Thursday, February 28, 2008

Three Dog Night recreates past

Three Dog Night


Three Dog Night took its audience on a trip to the past at the Island Resort and Casino showroom last weekend.

Fans remember the Los Angeles- based rock group for the 21 smashes it racked up between 1969 and 1976, utilizing the talented triumvirate of lead vocalists Cory Wells, Danny Hutton and Chuck Negron.

After hearing "One (Is the Loneliest Number)" all over the radio airwaves during the summer of 1969, I eagerly looked forward to each new single from the band, named after the coldest night in the Australian outback. And they delivered hit after hit, reaching a peak two years later with "Joy to the World," with its unlikely reference to a bullfrog named Jeremiah.

The band broke up in 1977 when the hits stopped, but Three Dog Night re-assembled a decade later without Negron. He sang many of their biggest hits, but Negron's drug abuse had also caused friction within the group.

Still, the 2008 version of the iconic band appearing at the Harris venue was surprisingly intact, boasting four original members: Wells, Hutton, guitarist Michael Allsup and keyboard player Jimmy Greenspoon.

With the addition of bassist Paul Kingery and drummer Pat Bautz, Three Dog Night recreated most of the hits from its storied past during a performance my wife Sue and I attended on Feb. 22.

The show opened with the two vocalists doing "Family of Man" and "One Man Band." As the audience settled back, Hutton, 65, took solo lead vocals on "Black & White," a number one from mid-1972. Wells, 66, was spotlighted on "Never Been to Spain," written by Hoyt Axton, and "Shambala," both Top Ten hits.

The two vocalists were featured on "Out in the Country," while the task of singing "Easy To Be Hard," originally done by Negron, fell on Wells, with an assist from Hutton. Hutton followed with "Old Fashioned Love Song," another tune originally sung by Negron.

Next, the group highlighted a Randy Newman tune they recorded for the "Coming Down Your Way" album in 1975, the last LP featuring all three vocalists. An unexpected addition to the set list, Wells sang a rousing version of "You Can Leave Your Hat On," explaining to the audience that Joe Cocker, who had a big hit with the song, found it on their album. Cocker's version appeared in the 1986 movie, "9 and 1/2 Weeks."

Wells followed with "One," written and recorded by Harry Nilsson in 1968. The group's first Top Ten, "One" was another number originally song by Negron. Wells followed with "Play Something Sweet (Brickyard Blues)," written by famed New Orleans musician Allen Toussaint.

While Three Dog Night was known for recording the best work of contemporary songwriters of the time, Wells changed direction midway through the show by performing his "Heart of Blues," a number written when the band was booked to headline a blues festival a few years ago.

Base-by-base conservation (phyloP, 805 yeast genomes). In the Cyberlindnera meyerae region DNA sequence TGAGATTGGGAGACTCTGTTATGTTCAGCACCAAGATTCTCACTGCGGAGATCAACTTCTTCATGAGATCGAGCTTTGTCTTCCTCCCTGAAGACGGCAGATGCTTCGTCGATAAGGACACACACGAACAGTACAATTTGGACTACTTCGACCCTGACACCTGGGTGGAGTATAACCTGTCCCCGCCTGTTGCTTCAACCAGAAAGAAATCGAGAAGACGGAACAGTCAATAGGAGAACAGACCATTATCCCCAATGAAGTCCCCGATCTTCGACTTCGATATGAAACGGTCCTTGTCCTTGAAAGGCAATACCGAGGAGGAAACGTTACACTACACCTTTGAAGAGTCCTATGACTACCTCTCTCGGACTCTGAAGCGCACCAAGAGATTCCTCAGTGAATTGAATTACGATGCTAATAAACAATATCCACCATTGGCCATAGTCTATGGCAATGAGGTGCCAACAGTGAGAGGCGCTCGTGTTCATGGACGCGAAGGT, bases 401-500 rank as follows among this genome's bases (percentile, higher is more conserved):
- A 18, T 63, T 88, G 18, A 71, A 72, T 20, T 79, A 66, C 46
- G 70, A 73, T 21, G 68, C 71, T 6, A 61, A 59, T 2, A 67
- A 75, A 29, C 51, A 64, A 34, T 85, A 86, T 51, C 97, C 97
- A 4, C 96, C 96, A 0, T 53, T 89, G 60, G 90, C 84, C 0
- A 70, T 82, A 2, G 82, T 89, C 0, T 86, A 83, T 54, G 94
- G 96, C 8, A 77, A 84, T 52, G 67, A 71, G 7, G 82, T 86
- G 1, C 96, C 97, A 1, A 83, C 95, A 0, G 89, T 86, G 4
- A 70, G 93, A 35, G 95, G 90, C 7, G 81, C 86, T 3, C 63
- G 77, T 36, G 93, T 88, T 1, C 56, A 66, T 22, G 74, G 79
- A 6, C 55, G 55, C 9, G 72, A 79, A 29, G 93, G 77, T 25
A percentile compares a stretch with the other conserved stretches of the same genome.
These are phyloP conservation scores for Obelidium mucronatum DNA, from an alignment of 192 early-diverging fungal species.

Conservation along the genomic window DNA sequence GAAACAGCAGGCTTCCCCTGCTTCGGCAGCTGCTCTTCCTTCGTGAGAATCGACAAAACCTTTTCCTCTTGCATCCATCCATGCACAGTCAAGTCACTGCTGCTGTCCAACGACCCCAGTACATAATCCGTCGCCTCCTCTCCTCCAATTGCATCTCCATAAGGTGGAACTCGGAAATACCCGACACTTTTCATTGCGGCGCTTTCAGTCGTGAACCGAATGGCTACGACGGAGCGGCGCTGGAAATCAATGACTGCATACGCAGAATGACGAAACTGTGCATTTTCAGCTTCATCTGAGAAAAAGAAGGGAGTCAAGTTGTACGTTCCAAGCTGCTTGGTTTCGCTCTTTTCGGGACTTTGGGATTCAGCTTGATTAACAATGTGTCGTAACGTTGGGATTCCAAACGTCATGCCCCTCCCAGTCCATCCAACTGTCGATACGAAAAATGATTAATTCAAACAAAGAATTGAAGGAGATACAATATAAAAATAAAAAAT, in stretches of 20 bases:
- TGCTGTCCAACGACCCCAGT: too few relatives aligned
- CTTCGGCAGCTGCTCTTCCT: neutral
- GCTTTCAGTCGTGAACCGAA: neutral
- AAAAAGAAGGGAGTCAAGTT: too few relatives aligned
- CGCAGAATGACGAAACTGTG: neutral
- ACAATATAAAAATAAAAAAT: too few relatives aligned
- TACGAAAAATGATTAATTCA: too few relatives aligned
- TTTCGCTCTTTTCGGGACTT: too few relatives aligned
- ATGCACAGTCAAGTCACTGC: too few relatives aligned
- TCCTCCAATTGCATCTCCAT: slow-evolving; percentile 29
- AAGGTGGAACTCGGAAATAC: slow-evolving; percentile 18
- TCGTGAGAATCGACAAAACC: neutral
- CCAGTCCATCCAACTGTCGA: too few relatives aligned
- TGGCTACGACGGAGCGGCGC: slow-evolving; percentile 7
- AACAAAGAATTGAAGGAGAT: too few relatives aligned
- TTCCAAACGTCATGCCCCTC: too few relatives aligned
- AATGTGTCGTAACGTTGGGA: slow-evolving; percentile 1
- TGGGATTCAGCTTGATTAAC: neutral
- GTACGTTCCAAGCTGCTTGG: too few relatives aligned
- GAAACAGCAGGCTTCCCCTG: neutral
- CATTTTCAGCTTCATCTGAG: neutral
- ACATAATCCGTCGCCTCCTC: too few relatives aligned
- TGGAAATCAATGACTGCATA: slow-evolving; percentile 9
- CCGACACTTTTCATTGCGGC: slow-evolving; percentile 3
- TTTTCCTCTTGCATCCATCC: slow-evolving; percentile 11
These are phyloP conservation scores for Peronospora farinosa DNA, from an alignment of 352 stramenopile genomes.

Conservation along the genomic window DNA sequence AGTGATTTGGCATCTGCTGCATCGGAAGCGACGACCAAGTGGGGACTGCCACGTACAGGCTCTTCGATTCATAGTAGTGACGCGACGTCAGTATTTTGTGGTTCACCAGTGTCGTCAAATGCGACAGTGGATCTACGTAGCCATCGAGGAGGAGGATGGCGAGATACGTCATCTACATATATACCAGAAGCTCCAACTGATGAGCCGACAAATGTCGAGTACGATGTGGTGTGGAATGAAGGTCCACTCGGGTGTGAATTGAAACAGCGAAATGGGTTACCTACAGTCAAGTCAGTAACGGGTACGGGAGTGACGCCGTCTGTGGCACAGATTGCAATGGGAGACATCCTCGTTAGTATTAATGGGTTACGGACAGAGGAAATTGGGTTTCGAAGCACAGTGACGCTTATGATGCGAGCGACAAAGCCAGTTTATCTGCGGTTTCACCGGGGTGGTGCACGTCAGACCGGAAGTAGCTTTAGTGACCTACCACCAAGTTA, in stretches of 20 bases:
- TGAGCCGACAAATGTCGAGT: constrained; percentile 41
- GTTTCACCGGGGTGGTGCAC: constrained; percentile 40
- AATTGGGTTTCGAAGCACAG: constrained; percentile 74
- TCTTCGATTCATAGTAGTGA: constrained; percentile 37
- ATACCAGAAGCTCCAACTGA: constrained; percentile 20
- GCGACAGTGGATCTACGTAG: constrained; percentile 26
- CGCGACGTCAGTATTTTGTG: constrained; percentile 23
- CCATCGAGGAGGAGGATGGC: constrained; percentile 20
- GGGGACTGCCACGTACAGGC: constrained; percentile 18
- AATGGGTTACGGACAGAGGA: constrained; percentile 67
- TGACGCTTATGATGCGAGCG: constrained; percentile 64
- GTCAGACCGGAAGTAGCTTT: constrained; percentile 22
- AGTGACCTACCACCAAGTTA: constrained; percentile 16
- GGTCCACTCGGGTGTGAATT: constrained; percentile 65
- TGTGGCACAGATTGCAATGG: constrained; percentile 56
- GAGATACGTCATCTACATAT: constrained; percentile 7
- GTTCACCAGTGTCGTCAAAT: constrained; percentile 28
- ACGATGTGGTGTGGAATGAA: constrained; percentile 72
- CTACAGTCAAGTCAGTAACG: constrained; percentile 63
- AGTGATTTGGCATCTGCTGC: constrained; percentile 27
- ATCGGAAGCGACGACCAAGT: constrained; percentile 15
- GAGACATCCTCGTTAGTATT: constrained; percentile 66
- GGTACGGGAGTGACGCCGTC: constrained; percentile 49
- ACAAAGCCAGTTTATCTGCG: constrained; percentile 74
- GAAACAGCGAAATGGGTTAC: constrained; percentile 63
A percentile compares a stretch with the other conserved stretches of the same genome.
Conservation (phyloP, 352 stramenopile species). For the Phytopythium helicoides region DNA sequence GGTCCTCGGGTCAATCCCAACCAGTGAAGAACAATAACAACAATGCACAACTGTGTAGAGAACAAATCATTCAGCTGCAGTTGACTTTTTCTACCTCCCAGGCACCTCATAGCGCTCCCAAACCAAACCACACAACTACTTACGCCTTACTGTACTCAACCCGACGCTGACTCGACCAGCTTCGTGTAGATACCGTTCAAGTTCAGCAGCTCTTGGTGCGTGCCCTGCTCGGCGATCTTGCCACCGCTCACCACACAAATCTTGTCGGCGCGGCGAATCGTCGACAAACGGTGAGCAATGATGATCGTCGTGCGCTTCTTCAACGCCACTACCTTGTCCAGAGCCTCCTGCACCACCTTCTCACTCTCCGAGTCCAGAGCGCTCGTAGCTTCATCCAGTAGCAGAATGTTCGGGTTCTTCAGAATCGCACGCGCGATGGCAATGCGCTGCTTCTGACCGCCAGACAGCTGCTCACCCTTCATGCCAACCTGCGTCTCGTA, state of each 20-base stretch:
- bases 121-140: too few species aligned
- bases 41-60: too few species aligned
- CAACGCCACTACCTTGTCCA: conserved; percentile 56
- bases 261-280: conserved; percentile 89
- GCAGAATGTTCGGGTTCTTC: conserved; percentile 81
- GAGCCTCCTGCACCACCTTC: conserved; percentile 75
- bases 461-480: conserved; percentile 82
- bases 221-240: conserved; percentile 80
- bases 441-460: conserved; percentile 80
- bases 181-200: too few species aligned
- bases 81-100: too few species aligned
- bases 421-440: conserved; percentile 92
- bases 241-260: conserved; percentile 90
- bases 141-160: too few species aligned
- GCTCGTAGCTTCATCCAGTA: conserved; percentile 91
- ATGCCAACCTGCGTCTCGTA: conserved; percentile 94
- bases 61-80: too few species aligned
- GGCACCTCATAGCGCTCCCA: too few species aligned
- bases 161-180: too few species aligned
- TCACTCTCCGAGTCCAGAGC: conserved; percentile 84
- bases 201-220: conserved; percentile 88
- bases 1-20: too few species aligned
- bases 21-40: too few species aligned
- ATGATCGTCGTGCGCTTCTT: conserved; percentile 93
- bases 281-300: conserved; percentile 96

The band returned to familiar territory when Hutton performed an energetic version of "Liar." The tune allowed Allsup to get in some inspired guitar licks, as well.

The John Hiatt-penned "Sure As I'm Sittin' Here" followed with Wells back on lead vocals. Next came Wells' turn to sing "Mama Told Me (Not to Come), another Newman classic, which Three Dog Night took to the top of the charts in 1970. Midway through the song, Wells announced they had put together a "rap" version for the 21st century and turned the old hit into a comedy routine.

To end their program, Wells and Hutton shared "Celebrate," another song the band had released at the start of the 70s.

Following a standing ovation, the band returned to the stage for a one-song encore, performing their biggest hit, "Joy to the World," which stayed in the top position for six weeks in 1971. The song made plenty of money for the group and songwriter Hoyt Axton. Originally sung by Negron, Wells and Hutton handled vocals this time.

With that the 75 minute trip back in time was over.

Fans could quibble about the song selection or the short program, but the show was well done, if some of the performances were rather reserved.

As you might expect, some of Negron's tunes were missing in action, including "Pieces of April," "The Show Must Go On," written by Leo Sayer; and "Til The World Ends." That might not seem so surprising if you visit Three Dog Night's official website. There you'll find a history of the band which doesn't even mention Negron's name.

But, three songs originally sung by Wells were also left off the show: "Try a Little Tenderness," "Let Me Serenade You" and the Laura Nyro gem "Eli's Coming."

For his part, Negron, 65, suffered through years of heroin abuse, following his Three Dog Night tenure. But, he has overcome his addiction and still performs his old Three Dog Night hits.

For some shows this year he has teamed with Blood, Sweat & Tears in a double bill. Negron sings BS&T songs like "You've Made Me So Very Happy," "And When I Die," and "Spinning Wheel," during one set, while the veteran group backs Negron as he sings his Three Dog Night hits during a second set. Negron has chronicled his ups and downs in his book, "Three Dog Nightmare."

Four decades after the hits started to pile up, both Three Dog Night and Negron remain active performers, able to deliver baby boomer era memories at every show.

But, don't look for a reunion anytime soon.

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